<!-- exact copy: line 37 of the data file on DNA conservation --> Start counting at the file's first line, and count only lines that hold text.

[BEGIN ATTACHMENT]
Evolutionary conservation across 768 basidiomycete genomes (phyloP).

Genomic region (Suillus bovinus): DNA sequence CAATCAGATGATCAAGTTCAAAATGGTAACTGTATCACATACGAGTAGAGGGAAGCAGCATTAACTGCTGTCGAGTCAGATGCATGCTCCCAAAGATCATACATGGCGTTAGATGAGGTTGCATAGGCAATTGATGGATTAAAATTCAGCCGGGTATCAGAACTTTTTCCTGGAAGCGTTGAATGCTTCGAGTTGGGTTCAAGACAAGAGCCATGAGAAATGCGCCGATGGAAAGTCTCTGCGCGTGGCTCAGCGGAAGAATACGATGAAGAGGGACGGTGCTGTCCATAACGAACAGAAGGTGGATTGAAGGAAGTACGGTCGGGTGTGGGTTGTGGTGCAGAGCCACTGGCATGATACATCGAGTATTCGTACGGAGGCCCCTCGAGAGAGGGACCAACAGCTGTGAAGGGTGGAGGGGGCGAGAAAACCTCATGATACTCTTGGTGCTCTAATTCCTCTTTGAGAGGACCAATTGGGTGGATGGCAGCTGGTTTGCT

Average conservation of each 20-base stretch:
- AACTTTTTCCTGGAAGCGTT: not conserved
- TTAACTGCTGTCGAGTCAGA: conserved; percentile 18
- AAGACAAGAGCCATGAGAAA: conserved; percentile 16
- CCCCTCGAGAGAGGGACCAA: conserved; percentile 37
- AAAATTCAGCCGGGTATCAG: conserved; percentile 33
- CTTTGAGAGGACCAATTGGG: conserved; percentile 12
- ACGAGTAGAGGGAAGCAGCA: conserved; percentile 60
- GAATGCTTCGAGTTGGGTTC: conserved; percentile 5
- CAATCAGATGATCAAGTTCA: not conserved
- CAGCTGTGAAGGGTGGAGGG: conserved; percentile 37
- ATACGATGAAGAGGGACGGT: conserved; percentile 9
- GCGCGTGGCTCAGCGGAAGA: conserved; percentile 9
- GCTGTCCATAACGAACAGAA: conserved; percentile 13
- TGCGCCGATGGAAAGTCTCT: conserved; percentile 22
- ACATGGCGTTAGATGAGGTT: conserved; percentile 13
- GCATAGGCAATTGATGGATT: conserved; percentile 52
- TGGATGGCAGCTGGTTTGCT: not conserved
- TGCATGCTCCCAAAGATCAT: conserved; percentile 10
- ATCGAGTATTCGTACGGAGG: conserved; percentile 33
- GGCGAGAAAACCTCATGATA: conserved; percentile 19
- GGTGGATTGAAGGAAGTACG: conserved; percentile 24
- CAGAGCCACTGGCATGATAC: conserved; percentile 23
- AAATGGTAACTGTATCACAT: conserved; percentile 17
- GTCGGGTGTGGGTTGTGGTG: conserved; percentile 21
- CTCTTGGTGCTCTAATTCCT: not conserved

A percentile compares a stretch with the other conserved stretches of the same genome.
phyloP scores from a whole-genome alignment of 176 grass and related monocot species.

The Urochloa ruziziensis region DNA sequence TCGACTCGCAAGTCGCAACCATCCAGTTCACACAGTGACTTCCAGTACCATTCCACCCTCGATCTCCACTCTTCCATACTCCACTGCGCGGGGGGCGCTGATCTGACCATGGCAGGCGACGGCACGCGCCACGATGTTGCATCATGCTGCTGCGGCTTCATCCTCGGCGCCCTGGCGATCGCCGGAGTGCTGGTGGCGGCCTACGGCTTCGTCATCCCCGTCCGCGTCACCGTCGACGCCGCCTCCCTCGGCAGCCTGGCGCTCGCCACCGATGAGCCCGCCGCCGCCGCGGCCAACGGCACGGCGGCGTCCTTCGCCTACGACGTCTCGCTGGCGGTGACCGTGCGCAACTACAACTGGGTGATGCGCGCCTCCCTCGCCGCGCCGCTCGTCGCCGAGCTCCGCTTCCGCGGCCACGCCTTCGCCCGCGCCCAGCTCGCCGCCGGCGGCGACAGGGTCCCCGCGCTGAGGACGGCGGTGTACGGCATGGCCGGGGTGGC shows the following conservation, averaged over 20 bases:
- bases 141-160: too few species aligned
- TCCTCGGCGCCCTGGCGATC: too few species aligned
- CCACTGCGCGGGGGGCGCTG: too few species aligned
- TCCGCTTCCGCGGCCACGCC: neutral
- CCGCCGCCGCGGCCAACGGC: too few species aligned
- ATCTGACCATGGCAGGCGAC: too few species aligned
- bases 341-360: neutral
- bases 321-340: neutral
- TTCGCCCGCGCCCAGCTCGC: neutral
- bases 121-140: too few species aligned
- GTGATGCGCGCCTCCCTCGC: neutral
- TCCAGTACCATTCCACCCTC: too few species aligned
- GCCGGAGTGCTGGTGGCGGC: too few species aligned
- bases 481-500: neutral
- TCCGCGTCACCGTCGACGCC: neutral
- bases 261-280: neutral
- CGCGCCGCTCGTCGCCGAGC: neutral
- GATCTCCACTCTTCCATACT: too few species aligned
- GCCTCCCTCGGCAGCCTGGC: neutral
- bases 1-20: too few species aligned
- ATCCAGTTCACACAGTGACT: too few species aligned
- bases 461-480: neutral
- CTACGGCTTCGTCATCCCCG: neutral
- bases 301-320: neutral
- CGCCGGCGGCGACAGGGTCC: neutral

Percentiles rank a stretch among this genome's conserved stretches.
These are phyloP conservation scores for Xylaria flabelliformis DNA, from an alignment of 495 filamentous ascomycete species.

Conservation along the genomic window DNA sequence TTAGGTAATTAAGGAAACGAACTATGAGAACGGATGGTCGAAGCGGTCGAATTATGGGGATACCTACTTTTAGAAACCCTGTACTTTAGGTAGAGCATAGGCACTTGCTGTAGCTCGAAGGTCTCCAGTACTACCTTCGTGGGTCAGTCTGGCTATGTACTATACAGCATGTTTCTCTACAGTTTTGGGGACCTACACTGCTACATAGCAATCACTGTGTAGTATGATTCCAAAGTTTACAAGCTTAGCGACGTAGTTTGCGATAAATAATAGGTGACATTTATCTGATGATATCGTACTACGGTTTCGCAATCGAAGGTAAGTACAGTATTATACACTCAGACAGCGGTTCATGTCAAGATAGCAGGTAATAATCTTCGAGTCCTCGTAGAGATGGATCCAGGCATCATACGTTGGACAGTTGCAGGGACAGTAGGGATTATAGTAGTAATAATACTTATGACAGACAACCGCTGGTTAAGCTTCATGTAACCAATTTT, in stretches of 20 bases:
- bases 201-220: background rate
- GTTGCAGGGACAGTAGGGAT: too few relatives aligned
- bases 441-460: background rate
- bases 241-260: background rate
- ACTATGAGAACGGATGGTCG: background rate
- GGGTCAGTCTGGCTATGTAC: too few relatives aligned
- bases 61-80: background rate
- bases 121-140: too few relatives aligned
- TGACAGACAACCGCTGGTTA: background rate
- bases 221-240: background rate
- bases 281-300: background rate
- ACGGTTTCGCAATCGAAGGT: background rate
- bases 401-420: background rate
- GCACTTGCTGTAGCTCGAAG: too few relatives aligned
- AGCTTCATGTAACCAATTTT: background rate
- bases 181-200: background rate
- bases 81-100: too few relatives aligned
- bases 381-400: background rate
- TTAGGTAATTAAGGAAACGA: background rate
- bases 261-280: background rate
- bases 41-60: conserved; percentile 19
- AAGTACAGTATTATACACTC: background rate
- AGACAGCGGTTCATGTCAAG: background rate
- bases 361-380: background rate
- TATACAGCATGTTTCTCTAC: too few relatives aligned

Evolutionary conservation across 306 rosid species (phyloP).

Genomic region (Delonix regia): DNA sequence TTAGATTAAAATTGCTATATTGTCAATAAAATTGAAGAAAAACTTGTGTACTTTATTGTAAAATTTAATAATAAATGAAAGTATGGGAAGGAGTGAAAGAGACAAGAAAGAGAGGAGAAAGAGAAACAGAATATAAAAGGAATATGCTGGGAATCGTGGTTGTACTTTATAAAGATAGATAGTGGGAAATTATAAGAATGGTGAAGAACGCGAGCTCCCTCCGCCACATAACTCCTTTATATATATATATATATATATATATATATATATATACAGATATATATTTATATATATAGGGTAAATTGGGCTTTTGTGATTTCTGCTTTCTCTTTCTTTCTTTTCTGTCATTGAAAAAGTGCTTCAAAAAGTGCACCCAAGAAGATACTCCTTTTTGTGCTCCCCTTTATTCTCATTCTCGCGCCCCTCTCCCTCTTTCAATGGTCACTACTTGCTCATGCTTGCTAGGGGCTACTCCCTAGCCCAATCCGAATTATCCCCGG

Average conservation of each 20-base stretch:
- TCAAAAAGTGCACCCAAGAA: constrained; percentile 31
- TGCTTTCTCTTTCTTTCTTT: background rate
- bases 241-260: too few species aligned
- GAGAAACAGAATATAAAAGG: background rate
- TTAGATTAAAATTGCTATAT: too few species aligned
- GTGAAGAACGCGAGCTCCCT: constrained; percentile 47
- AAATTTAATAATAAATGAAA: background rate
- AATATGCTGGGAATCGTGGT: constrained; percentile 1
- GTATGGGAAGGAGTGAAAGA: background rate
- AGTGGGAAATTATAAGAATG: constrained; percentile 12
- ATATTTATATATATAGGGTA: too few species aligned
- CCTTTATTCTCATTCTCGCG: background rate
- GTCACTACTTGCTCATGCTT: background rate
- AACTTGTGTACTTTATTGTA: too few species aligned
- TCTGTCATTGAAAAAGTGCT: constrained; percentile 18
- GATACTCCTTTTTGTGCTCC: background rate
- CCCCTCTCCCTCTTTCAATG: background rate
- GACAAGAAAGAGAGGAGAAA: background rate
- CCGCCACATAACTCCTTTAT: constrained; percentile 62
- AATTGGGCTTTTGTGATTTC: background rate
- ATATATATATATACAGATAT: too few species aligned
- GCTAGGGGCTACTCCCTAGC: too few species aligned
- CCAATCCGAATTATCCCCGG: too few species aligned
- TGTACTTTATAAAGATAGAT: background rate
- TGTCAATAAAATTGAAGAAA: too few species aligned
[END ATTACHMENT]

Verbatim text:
- ATCTGACCATGGCAGGCGAC: too few species aligned